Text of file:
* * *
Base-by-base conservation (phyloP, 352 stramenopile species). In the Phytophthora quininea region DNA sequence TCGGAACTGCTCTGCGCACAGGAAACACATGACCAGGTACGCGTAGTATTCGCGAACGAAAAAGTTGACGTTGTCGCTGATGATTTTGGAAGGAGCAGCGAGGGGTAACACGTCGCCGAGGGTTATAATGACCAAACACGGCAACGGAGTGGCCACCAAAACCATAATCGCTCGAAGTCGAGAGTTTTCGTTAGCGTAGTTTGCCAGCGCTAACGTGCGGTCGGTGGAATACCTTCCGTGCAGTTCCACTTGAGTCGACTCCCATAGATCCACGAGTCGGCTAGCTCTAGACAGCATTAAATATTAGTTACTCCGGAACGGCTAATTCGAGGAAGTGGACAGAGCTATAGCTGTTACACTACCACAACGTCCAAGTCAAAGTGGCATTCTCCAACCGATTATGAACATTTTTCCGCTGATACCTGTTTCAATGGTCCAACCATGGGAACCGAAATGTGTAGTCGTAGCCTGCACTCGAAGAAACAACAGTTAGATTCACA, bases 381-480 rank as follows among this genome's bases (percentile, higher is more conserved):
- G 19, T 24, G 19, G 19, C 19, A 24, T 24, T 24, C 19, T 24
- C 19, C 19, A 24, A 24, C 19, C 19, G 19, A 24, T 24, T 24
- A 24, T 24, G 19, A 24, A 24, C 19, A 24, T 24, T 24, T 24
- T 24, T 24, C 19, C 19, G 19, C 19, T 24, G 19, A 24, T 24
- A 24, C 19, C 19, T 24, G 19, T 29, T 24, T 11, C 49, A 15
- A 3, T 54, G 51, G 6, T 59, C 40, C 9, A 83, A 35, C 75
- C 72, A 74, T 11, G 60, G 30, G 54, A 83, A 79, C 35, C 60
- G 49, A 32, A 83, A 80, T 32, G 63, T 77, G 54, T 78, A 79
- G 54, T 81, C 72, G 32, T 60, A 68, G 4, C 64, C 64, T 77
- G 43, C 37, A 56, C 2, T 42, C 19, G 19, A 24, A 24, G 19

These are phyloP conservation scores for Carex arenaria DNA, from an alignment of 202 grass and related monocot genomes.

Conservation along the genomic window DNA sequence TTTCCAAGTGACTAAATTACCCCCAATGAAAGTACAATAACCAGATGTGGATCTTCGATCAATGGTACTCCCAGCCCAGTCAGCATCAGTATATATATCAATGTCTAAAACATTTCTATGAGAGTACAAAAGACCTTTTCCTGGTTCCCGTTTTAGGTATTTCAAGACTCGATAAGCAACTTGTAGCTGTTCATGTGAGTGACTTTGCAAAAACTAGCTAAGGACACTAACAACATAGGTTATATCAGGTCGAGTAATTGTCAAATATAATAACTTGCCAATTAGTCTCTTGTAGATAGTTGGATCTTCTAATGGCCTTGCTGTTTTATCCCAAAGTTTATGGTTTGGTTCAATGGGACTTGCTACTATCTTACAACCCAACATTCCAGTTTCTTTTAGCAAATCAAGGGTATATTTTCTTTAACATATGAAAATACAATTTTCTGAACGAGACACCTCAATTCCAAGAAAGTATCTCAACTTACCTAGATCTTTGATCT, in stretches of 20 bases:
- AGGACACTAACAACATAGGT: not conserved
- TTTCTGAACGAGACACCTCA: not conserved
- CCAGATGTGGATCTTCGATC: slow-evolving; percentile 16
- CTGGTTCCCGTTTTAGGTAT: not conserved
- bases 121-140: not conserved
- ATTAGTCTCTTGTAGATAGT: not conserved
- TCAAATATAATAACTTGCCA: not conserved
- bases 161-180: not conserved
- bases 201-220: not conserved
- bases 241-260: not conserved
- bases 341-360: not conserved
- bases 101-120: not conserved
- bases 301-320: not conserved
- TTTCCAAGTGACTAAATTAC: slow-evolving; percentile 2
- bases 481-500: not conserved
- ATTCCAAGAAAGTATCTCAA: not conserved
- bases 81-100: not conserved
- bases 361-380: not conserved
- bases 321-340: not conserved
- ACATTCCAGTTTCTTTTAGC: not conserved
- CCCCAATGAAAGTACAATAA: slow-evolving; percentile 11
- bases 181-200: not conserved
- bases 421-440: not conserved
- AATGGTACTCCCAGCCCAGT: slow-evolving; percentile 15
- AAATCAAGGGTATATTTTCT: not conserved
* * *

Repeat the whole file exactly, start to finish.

Base-by-base conservation (phyloP, 352 stramenopile species). In the Phytophthora quininea region DNA sequence TCGGAACTGCTCTGCGCACAGGAAACACATGACCAGGTACGCGTAGTATTCGCGAACGAAAAAGTTGACGTTGTCGCTGATGATTTTGGAAGGAGCAGCGAGGGGTAACACGTCGCCGAGGGTTATAATGACCAAACACGGCAACGGAGTGGCCACCAAAACCATAATCGCTCGAAGTCGAGAGTTTTCGTTAGCGTAGTTTGCCAGCGCTAACGTGCGGTCGGTGGAATACCTTCCGTGCAGTTCCACTTGAGTCGACTCCCATAGATCCACGAGTCGGCTAGCTCTAGACAGCATTAAATATTAGTTACTCCGGAACGGCTAATTCGAGGAAGTGGACAGAGCTATAGCTGTTACACTACCACAACGTCCAAGTCAAAGTGGCATTCTCCAACCGATTATGAACATTTTTCCGCTGATACCTGTTTCAATGGTCCAACCATGGGAACCGAAATGTGTAGTCGTAGCCTGCACTCGAAGAAACAACAGTTAGATTCACA, bases 381-480 rank as follows among this genome's bases (percentile, higher is more conserved):
- G 19, T 24, G 19, G 19, C 19, A 24, T 24, T 24, C 19, T 24
- C 19, C 19, A 24, A 24, C 19, C 19, G 19, A 24, T 24, T 24
- A 24, T 24, G 19, A 24, A 24, C 19, A 24, T 24, T 24, T 24
- T 24, T 24, C 19, C 19, G 19, C 19, T 24, G 19, A 24, T 24
- A 24, C 19, C 19, T 24, G 19, T 29, T 24, T 11, C 49, A 15
- A 3, T 54, G 51, G 6, T 59, C 40, C 9, A 83, A 35, C 75
- C 72, A 74, T 11, G 60, G 30, G 54, A 83, A 79, C 35, C 60
- G 49, A 32, A 83, A 80, T 32, G 63, T 77, G 54, T 78, A 79
- G 54, T 81, C 72, G 32, T 60, A 68, G 4, C 64, C 64, T 77
- G 43, C 37, A 56, C 2, T 42, C 19, G 19, A 24, A 24, G 19

These are phyloP conservation scores for Carex arenaria DNA, from an alignment of 202 grass and related monocot genomes.

Conservation along the genomic window DNA sequence TTTCCAAGTGACTAAATTACCCCCAATGAAAGTACAATAACCAGATGTGGATCTTCGATCAATGGTACTCCCAGCCCAGTCAGCATCAGTATATATATCAATGTCTAAAACATTTCTATGAGAGTACAAAAGACCTTTTCCTGGTTCCCGTTTTAGGTATTTCAAGACTCGATAAGCAACTTGTAGCTGTTCATGTGAGTGACTTTGCAAAAACTAGCTAAGGACACTAACAACATAGGTTATATCAGGTCGAGTAATTGTCAAATATAATAACTTGCCAATTAGTCTCTTGTAGATAGTTGGATCTTCTAATGGCCTTGCTGTTTTATCCCAAAGTTTATGGTTTGGTTCAATGGGACTTGCTACTATCTTACAACCCAACATTCCAGTTTCTTTTAGCAAATCAAGGGTATATTTTCTTTAACATATGAAAATACAATTTTCTGAACGAGACACCTCAATTCCAAGAAAGTATCTCAACTTACCTAGATCTTTGATCT, in stretches of 20 bases:
- AGGACACTAACAACATAGGT: not conserved
- TTTCTGAACGAGACACCTCA: not conserved
- CCAGATGTGGATCTTCGATC: slow-evolving; percentile 16
- CTGGTTCCCGTTTTAGGTAT: not conserved
- bases 121-140: not conserved
- ATTAGTCTCTTGTAGATAGT: not conserved
- TCAAATATAATAACTTGCCA: not conserved
- bases 161-180: not conserved
- bases 201-220: not conserved
- bases 241-260: not conserved
- bases 341-360: not conserved
- bases 101-120: not conserved
- bases 301-320: not conserved
- TTTCCAAGTGACTAAATTAC: slow-evolving; percentile 2
- bases 481-500: not conserved
- ATTCCAAGAAAGTATCTCAA: not conserved
- bases 81-100: not conserved
- bases 361-380: not conserved
- bases 321-340: not conserved
- ACATTCCAGTTTCTTTTAGC: not conserved
- CCCCAATGAAAGTACAATAA: slow-evolving; percentile 11
- bases 181-200: not conserved
- bases 421-440: not conserved
- AATGGTACTCCCAGCCCAGT: slow-evolving; percentile 15
- AAATCAAGGGTATATTTTCT: not conserved